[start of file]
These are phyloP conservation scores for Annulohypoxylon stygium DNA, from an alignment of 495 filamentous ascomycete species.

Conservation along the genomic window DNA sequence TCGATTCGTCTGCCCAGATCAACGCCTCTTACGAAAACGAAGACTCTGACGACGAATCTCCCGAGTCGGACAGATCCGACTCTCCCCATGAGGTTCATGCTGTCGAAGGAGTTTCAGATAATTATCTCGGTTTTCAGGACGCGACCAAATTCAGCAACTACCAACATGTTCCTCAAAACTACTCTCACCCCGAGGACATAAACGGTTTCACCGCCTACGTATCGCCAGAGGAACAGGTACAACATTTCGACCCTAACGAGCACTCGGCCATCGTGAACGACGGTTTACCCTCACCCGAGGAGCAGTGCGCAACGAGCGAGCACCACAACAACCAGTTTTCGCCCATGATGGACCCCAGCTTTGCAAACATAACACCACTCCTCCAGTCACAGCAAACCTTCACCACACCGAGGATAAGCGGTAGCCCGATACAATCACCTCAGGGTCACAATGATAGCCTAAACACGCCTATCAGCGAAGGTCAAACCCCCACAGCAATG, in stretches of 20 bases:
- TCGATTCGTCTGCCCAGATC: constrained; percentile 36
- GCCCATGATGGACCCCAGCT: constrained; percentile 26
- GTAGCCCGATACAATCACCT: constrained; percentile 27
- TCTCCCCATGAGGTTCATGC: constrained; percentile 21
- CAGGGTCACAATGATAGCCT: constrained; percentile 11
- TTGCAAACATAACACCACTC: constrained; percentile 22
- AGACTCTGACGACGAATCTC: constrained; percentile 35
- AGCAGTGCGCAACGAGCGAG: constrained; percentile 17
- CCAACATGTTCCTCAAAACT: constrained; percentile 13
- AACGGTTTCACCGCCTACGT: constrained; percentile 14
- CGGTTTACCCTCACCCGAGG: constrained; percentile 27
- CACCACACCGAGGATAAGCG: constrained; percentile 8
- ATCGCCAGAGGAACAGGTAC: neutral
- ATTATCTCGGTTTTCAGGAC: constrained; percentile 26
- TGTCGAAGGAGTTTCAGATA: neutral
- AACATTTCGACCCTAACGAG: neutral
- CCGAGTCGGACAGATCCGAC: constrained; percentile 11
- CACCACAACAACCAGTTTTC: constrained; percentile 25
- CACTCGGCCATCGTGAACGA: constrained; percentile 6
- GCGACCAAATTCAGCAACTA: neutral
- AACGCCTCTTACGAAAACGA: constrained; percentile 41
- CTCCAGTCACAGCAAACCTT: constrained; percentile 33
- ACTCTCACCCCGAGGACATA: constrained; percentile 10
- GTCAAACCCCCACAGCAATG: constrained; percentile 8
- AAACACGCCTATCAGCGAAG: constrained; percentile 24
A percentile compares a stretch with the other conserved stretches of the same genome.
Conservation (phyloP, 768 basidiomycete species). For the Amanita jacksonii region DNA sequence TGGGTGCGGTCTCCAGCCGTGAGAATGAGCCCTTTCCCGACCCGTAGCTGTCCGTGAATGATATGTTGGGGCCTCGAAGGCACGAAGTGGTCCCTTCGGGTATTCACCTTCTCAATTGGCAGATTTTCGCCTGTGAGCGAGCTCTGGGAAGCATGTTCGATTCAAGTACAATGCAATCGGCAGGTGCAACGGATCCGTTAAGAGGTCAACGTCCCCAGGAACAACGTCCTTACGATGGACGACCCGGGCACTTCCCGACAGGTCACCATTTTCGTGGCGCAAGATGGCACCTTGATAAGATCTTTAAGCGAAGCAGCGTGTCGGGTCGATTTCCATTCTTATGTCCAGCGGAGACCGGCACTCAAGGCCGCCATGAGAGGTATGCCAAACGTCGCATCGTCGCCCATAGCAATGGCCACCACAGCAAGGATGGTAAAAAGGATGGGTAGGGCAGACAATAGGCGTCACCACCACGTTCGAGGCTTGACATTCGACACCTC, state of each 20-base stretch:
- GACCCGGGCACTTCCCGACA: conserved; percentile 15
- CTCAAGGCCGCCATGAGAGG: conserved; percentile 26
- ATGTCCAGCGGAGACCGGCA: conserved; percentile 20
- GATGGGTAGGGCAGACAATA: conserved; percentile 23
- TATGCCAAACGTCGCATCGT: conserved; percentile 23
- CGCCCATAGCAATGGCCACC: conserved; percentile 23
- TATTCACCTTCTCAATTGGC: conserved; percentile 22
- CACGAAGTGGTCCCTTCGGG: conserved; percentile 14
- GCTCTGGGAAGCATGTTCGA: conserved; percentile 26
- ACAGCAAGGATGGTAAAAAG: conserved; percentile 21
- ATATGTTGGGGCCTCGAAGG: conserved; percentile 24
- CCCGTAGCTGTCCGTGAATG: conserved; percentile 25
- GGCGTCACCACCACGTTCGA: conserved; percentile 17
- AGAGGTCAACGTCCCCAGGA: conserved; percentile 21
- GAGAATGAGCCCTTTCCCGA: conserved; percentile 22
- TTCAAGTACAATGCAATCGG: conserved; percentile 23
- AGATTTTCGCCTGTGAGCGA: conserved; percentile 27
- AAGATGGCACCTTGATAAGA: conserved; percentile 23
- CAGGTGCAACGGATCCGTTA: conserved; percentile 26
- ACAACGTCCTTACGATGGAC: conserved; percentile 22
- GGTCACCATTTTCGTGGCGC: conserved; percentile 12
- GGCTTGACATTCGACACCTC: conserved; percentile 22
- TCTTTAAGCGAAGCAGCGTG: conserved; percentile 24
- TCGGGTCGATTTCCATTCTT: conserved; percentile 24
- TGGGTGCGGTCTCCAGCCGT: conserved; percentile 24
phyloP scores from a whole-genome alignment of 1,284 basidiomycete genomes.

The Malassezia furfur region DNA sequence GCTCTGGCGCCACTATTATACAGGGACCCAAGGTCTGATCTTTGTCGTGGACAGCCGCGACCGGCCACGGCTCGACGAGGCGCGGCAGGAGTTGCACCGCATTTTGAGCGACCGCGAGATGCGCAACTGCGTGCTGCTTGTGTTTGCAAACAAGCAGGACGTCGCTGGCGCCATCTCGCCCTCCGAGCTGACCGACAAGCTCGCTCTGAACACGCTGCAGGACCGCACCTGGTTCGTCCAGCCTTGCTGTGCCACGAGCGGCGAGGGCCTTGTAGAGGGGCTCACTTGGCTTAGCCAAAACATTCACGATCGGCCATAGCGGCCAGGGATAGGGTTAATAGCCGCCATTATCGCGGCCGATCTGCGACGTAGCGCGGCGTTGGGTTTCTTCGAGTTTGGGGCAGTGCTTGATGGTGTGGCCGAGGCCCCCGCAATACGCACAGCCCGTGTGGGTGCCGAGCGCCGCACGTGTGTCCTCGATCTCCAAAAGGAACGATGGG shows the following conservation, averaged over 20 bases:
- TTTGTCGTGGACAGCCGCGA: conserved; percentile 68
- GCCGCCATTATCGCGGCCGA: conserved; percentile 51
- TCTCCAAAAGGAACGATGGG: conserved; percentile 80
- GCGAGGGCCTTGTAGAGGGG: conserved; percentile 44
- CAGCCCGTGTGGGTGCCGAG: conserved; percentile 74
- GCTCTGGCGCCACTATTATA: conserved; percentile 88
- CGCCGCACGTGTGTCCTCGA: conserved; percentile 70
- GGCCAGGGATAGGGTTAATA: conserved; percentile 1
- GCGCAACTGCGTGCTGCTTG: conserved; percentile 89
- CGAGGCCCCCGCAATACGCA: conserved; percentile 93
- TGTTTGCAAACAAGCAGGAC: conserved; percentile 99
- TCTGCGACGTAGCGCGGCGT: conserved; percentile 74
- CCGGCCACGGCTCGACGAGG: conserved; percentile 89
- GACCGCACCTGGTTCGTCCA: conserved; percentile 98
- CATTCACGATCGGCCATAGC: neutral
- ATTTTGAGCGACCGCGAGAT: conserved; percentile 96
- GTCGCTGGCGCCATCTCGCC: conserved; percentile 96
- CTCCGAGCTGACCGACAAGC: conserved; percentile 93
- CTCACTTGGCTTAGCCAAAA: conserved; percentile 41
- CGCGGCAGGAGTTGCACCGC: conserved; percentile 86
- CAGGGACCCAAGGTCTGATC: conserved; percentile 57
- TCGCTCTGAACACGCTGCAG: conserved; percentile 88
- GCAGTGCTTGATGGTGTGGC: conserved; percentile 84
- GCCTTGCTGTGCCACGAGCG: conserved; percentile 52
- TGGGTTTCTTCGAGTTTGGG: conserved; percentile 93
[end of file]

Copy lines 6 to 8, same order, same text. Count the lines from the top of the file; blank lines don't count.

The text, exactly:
- TCTCCCCATGAGGTTCATGC: constrained; percentile 21
- CAGGGTCACAATGATAGCCT: constrained; percentile 11
- TTGCAAACATAACACCACTC: constrained; percentile 22